Increase in class sizes anticipated

By Courtney Cooke

Sarah Darby, news editor

Administration and staff members deal with general increase in class sizes in future years.

As the general trend for class sizes increases for next year, many teachers and students are somewhat concerned, while building principals remain positive in the district’s efforts to keep class sizes manageable.

This year, according to the core department chairs, English classes average about 26 students per class, science classes average in the upper 20s, social studies average around 23 per class and math class average 22 to 24. All core department chairs see class sizes going up in the future.

Social studies teacher Chris Dunback has seen his class sizes rise from the mid 20s to the upper 20s in the last five years. Dunback’s classes range from 21 students to his largest class of 28 students, which is one of the largest core classes in the school.

“Teachers are required to teach all students and some students require accommodations,” Dunback said. “It’s not unusual for one-third of the students to need more help, one-third to need less help and one-third to be okay. The larger the class, the more diverse needs there are.”

De Soto High School principal David Morford said teacher adaptability influences their ability to handle larger class sizes.

“We have good teachers who are going to give effort whatever class size is,” Morford said.

Next year, Mill Valley High School will hire at least one new teacher in the drafting department and possibly one teacher in the social studies department. Morford has also requested additional teachers at DHS.

District director of administrative services and community relations Alvie Cater said teachers are having to be maximized in the district.

“Public schools must find ways to be more efficient and at the same time continue offering outstanding educational opportunities for students,” Cater said via e-mail. “As such, we have to find new ways to maximize our staffing patterns across all grade levels. Obviously, one area to research is class size and how best to use our talented teachers and support staff.”

Even with up to two new teachers at MVHS, next year presents unique challenges, including a large incoming freshman class.

Principal Tobie Waldeck said he is not concerned at this time about class sizes and cannot predict class trends or numbers.

“I’m positive because we always try to do what’s right for kids,” Waldeck said. “I do feel like if we’re going to have a problem, we have to get the numbers, see the problem, and work through what we need to do from there.”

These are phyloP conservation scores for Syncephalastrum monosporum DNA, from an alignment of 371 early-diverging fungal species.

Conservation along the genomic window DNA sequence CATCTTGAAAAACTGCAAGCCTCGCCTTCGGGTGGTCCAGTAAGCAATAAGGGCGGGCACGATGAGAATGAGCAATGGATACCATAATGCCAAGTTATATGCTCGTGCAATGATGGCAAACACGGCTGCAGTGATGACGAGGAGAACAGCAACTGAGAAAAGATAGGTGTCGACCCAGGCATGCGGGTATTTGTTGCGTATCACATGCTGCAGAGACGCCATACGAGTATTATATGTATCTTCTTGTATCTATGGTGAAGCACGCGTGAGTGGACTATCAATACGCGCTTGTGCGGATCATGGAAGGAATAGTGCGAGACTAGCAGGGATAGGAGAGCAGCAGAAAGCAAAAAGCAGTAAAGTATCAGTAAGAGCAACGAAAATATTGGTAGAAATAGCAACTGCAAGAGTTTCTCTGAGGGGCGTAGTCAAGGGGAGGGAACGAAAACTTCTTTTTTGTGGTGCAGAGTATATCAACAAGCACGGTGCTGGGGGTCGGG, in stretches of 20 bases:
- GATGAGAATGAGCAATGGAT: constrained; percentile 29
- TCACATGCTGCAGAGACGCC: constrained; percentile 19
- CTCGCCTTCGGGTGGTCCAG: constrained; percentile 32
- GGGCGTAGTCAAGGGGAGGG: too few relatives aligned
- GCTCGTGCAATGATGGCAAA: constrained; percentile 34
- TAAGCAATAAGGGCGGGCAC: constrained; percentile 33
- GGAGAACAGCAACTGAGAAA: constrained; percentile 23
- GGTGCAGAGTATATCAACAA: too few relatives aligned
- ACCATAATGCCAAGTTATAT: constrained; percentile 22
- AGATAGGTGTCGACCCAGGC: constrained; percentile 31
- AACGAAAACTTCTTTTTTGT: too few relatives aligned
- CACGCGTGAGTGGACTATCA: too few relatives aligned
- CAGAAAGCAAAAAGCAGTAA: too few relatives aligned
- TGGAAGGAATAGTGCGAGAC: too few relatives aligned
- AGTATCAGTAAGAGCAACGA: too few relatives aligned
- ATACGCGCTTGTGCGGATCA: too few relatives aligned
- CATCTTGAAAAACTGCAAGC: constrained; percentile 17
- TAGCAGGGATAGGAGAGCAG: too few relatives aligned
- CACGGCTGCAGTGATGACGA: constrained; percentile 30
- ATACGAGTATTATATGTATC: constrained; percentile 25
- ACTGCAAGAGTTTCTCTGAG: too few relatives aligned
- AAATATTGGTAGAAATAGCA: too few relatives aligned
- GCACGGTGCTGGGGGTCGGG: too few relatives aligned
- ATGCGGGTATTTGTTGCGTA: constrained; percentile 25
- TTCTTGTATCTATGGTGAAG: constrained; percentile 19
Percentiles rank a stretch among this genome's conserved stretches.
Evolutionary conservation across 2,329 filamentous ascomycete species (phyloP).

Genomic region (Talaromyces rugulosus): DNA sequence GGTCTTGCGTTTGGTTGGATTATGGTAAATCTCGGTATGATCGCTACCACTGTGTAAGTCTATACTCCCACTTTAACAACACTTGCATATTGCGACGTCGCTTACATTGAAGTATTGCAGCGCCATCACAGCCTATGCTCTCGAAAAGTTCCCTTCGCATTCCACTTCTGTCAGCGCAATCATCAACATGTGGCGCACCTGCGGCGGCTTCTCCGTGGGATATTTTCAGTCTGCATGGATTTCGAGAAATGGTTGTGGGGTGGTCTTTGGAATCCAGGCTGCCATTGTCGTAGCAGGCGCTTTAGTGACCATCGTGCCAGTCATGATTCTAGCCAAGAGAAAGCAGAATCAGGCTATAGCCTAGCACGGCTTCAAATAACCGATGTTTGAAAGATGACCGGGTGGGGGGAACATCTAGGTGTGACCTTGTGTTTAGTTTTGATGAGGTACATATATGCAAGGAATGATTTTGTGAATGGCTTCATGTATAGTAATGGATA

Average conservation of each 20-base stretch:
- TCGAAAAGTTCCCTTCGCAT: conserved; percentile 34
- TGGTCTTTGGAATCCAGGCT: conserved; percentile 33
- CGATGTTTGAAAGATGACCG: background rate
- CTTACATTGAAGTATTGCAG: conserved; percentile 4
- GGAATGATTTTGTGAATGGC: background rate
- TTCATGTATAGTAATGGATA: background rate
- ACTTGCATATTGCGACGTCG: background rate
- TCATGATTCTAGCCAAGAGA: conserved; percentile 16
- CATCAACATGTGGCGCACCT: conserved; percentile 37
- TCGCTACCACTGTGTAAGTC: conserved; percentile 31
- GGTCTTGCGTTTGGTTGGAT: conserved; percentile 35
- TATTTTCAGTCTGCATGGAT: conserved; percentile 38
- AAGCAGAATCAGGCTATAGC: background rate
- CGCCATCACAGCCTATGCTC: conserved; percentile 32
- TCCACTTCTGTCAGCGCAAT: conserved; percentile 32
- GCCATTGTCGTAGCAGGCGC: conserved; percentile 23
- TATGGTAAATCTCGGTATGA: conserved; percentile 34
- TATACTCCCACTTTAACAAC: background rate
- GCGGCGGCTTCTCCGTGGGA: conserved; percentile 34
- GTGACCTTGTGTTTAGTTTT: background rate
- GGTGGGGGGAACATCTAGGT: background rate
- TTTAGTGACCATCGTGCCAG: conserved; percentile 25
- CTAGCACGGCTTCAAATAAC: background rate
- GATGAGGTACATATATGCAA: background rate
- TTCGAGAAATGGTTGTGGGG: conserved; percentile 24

Art teacher Jodi Ellis, is concerned about class sizes as art teachers like Jerry Howard teach non-art department classes next year. She sees class sizes of around 25.

Even this year, in Ellis’ Painting classes, easels can no longer be used due to overcrowding.

“It’s just a challenge I think in giving enough attention to each student,” Ellis said. “When classes were smaller, I wasn’t quite as exhausted at the end of the day.”

Junior Emily Adams, who is in Ellis’ Blue 4 Painting class, says they don’t use easels in class but she doesn’t notice too much of a change, except in Ellis’ reaction to the increase in class sizes.

“We did a still life with Tempera paints and we all had to use the personal boards you clip things into,” Adams said. “She’s pretty good at handling it, she gets a little more stressed out than she did before though.”

Districts across the state are all being affected as the state budget allotted for education continues to drop, many are even in a hiring freeze. The De Soto school district has cut $4 million in budget since March 2009 and has had to add two to three additional students per class but is not in a hiring freeze.

“We are bracing for additional reductions in funding from the state of Kansas,” Cater said. “We want to protect class size as much as possible, but will have to look at all grade levels and see if there are additional ways for us to be more efficient.”

Despite decreasing budget, growth could benefit the district.
“The big thing we’re having going for us has been the growth,” Morford said. “New students don’t necessarily mean new money or an increase in money but they can make up some of the difference in what money has been lost.”

Although the general trend is increasing, not all classes will rise and not all staff and students are concerned. Principals remain confident in future numbers and the scheduling process.

“I haven’t really seen a big negative impact,” Morford said. “We hire good teachers. A good teacher is adaptable.”

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